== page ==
ASKING WHAT kind of impact that a recessional economy has on direct mail campaigns is like asking how many beach-goers will be turned away by an approaching hurricane. Sure, there are those who will want to brave it, but most people prefer to take a wait-and-see approach somewhere safe. At the danger of mixing metaphors, we have to wonder whether the storm clouds of 2008 will drift into 2009, and, if so, for how long? Even the most conservative of economists would suggest that we have been in a recession since 2007 and (hopefully) reached rock bottom in October of 2008, en route to recovery. Should President-elect Obama infuse more than a little optimism in government and spark consumer confidence—and lending institutions provide more than enough money to go around...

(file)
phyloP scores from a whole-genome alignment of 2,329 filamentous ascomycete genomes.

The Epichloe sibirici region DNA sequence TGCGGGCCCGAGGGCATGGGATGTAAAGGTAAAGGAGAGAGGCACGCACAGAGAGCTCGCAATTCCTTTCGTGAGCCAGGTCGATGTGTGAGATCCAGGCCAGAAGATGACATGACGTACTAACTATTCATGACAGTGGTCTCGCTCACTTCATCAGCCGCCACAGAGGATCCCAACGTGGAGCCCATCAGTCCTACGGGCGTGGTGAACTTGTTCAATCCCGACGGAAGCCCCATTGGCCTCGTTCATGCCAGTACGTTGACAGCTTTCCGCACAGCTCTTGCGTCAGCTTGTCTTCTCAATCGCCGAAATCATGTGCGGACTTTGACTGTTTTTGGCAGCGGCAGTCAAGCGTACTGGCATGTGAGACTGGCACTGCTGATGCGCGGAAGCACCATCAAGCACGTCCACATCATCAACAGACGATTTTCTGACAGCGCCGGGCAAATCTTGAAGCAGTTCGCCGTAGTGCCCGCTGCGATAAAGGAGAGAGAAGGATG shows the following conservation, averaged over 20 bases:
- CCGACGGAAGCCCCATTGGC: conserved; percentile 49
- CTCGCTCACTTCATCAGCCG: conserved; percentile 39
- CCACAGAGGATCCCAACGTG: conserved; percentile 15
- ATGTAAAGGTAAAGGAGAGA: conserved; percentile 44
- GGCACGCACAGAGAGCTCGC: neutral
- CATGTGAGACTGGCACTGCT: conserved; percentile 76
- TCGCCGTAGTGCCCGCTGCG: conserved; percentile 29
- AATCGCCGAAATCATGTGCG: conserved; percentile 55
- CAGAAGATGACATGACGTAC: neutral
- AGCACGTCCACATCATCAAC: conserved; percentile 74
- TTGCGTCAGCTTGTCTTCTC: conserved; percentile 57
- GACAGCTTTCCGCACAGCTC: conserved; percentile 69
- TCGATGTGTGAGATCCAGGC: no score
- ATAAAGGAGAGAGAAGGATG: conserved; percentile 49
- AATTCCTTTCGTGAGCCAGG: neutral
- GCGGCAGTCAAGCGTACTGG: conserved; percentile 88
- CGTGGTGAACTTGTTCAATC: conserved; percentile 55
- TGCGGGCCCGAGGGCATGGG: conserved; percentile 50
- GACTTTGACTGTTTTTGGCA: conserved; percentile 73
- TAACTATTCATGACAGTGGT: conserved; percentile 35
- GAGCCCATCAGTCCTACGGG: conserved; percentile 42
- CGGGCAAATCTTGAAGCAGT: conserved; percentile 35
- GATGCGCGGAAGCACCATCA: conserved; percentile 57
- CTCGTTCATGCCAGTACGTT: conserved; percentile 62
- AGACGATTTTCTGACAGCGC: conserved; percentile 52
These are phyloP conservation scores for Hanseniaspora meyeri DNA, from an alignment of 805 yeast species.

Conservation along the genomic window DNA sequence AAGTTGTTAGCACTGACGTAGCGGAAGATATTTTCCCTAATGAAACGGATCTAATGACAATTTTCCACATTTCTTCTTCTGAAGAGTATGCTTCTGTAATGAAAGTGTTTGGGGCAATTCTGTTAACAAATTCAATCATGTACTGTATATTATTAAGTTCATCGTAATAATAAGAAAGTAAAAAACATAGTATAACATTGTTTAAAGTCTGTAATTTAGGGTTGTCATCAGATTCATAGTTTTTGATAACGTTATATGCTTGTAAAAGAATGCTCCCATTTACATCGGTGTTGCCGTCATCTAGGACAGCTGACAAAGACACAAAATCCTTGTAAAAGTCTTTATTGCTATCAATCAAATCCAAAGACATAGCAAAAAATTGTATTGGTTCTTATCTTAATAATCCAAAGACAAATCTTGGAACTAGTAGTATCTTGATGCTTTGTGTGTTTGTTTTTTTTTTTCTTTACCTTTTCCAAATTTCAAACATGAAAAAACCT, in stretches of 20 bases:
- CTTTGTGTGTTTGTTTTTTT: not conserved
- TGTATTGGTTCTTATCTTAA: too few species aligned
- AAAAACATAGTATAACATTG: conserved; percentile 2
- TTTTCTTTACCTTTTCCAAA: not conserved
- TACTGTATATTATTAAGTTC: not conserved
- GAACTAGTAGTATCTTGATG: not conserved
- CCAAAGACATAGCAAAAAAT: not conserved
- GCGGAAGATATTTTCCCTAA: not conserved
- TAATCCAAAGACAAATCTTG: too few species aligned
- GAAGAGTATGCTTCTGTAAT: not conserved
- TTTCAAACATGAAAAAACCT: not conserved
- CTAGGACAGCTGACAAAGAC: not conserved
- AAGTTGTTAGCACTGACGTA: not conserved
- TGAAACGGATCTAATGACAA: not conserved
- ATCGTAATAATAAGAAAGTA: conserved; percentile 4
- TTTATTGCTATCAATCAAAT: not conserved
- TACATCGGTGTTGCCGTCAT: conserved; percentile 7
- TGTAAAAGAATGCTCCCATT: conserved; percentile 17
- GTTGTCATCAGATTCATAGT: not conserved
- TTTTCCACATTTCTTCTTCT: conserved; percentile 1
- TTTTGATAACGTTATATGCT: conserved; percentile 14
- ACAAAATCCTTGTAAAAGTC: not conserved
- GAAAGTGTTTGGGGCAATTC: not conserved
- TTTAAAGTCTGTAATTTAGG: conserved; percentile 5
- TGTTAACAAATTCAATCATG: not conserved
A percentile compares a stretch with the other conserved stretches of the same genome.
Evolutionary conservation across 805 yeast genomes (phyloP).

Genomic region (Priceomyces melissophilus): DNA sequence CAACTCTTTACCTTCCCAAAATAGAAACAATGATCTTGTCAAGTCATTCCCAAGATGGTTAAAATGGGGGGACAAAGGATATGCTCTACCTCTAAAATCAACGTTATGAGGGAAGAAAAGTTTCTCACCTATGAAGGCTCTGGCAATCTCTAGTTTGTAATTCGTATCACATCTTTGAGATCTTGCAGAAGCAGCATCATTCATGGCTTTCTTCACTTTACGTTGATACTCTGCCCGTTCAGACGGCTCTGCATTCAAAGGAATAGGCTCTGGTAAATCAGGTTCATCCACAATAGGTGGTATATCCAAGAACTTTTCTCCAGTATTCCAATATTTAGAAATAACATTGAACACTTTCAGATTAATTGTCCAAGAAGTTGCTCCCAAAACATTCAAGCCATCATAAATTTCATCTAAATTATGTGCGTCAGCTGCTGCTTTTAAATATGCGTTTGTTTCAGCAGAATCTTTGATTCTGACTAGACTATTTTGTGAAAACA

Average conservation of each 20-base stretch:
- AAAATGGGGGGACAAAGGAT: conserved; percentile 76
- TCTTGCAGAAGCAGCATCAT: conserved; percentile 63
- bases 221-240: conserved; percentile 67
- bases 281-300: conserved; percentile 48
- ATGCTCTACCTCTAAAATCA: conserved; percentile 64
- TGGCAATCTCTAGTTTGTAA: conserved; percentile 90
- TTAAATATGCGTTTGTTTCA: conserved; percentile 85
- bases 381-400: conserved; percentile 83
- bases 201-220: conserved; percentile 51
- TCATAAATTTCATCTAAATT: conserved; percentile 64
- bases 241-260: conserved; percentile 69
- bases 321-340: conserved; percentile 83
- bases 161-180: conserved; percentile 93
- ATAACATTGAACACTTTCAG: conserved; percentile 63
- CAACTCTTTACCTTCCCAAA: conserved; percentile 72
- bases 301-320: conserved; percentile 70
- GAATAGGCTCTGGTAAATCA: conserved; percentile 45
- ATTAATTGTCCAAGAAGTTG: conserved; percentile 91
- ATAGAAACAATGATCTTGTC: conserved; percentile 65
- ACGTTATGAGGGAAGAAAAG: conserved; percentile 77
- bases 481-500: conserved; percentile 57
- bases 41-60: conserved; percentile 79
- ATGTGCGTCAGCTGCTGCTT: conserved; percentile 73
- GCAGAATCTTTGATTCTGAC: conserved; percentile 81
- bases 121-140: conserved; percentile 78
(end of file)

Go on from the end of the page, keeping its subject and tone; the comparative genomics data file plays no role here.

Let’s not get ahead of ourselves. In an environment where the president isn’t viewed so unfavorably, when the economy is not foundering and the banking system doesn’t live week to week, the condition of the direct mail industry is still challenging. For example:
• Alternative (usually electronic) marketing sources are growing with each passing year, drawing away mind and channel share.
• Mail volume is decreasing on the whole for the U.S. Postal Service. Postage rates increase as a result, and volume decreases again.
• Greening initiatives, including the Do Not Mail (DNM) movement, can be viewed as a threat, no matter how seemingly minor it is currently. Never mind that paper is already recycled, or that it is grown in managed timberlands. If people are led to believe that the Land’s End catalog comes at the expense of Bambi’s mother, the masses will protest.
• Guilt by association is particularly painful in this regard. The mailing of credit card offers, for example, is a gateway to identity theft, as thieves can steal your mail and open fraudulent accounts in your name. Who needs actual statistics when anecdotal information sounds so plausible...and threatening.